Rated R - Running time: 2:35 - Released 12/25/97

There are really only three things necessary to make an excellent film: (1) consistently good acting, (2) consistently good directing, and (3) a consistently good script. It's surprising how few films are able to pull this off. But this one has no problem delivering all three, and continues to make it clear that Quentin Tarantino is coming into his own as one of the best writer/directors of the 1990s. His gutsy, no-nonsense style about life in urban America has given us such excellent films as Pulp Fiction and Reservoir Dogs, and his latest offering is as vibrant as any he has produced.

This does not say anything, however, about whether Jackie Brown is a fun movie to watch. The TV commercials for this film, by culling out a few funny lines and situations, make it look almost like a comedy. But there is little to laugh about here. The subjects of drug abuse, murder, and illegal weapons trafficking are not by any means humorous, and the brutality and obscene language may give some viewers pause. Sometimes in movies, violent acts are portrayed in such an overblown fashion that the horror is taken out of it. But that is not the case here. Tarantino, oft accused of excessive violence, has said that he is just showing truthfully the facts of life in the crime-infested inner city.

This story revolves around Ordell Robbie (Samuel L. Jackson), a cold-blooded dealer of illegal weapons across international borders, and Jackie Brown (Pam Grier), a flight attendant who serves as his connection to Mexico. She delivers the goods and brings back the money, or vice versa, as the case may be. But when she is stopped by agent Ray Nicolet (Michael Keaton) of the Bureau of Alcohol, Tobacco & Firearms and found with $50,000, she is in hot water. If she helps Ray in his plan to incarcerate Ordell, she can get a lighter sentence — but if things go wrong, her life will most definitely be in danger. But she is a shrewd woman, and with the aid of Max Cherry (Robert Forster), a bail bondsman who takes a liking to her, she might be able to make everybody happy. Or maybe not. In a complex operation that involves all the above parties plus Ordell's continually stoned girlfriend Melanie (Bridget Fonda) and his partner Louis (Robert DeNiro, also stoned), it is hard to see at first if everything goes as planned.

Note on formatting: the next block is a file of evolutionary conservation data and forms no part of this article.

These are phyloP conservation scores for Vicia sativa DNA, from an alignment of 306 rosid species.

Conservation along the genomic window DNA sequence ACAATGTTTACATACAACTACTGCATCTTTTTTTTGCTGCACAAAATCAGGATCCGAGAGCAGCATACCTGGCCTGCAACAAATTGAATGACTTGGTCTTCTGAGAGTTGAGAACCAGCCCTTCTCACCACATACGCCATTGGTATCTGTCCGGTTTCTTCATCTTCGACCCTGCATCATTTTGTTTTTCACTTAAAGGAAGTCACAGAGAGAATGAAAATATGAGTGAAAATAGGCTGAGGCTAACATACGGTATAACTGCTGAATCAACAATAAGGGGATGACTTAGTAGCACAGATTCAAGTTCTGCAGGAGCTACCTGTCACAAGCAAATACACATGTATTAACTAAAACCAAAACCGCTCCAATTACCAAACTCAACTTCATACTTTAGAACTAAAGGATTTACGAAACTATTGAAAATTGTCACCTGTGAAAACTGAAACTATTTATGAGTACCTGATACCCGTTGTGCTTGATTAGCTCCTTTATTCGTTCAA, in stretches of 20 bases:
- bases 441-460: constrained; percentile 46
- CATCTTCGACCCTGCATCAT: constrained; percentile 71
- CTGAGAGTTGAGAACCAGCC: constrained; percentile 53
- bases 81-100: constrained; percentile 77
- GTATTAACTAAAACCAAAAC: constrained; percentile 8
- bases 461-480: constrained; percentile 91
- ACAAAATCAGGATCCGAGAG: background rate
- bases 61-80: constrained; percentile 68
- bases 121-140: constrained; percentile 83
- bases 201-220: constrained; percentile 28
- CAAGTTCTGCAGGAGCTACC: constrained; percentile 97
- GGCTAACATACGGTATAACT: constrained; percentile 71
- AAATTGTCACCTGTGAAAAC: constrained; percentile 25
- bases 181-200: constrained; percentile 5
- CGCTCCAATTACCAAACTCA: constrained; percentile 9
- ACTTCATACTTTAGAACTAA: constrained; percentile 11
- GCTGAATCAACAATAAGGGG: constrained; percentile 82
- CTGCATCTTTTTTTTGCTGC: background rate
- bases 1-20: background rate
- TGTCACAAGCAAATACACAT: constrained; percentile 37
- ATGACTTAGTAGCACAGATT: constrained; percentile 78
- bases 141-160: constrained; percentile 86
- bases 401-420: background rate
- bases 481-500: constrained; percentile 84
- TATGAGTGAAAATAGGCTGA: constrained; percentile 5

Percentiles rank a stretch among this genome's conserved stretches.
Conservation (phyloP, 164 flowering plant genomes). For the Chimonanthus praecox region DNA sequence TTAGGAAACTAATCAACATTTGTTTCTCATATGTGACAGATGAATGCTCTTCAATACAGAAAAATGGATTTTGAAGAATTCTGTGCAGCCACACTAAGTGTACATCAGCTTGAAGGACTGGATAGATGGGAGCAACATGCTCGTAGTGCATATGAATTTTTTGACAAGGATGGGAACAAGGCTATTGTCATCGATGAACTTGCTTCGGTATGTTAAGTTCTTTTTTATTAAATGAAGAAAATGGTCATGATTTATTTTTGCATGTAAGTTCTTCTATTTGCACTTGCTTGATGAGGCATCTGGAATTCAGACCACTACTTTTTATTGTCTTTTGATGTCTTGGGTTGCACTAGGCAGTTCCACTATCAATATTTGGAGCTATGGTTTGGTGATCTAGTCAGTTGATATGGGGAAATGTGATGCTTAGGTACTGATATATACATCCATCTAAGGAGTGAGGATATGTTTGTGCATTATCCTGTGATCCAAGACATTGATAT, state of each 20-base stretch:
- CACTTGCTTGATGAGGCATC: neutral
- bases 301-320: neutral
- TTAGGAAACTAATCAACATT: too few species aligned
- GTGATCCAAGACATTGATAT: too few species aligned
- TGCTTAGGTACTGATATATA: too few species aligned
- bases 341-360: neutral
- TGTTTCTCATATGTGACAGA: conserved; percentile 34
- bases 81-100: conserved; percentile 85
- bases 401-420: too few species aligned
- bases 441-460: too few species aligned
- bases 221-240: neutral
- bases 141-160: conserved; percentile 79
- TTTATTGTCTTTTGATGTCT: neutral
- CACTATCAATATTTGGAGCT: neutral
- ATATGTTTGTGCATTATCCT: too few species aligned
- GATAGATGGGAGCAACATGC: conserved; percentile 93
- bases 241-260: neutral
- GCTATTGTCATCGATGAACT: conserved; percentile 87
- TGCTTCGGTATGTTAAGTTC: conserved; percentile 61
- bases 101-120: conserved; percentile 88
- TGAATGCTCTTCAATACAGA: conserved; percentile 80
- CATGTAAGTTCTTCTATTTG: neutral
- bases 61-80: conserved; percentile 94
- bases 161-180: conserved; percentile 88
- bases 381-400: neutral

This is a devilishly complex and fascinating story. At one point Jackie has three different deals going with Ordell, Max, and Ray, and it is not at all clear with which one she's on the level. But the script never seems muddled or over-complicated. The tension is established early and maintained at a low boil throughout the movie. The characterizations are distinct and clear, but subtle, and all the acting is excruciatingly real. This is the unmistakable sign of good directing. Tarantino last directed Jackson in Pulp Fiction, and the two seem to be able to work together to good effect. Jackson is chilling as Ordell, and DeNiro's pothead Louis is a slight departure from his regular tough-guy character, who is usually in control. In this film, control is the last thing Louis has. Grier is very real as the likeable title character, as is her heartfelt relationship with Forster.

There is some humor in this film, but not enough to inspire one to laugh out loud, as in Pulp Fiction. There are also some really interesting, convention-breaking cinematographic elements. The violence is not graphic in the sense that there is blood splattered all over the screen; there is really very little carnage, but Tarantino's directing is so subtle that he is able to deliver the horror in a style that is actually more profound.

So be warned: like Pulp Fiction, Jackie Brown is excellently produced, but if your enjoyment of a film cannot withstand acts of brutality, extreme profanity, and repeated drug use, the plot may turn your stomach. ****½

Copyright 1998 by John R. McEwen and The Republican

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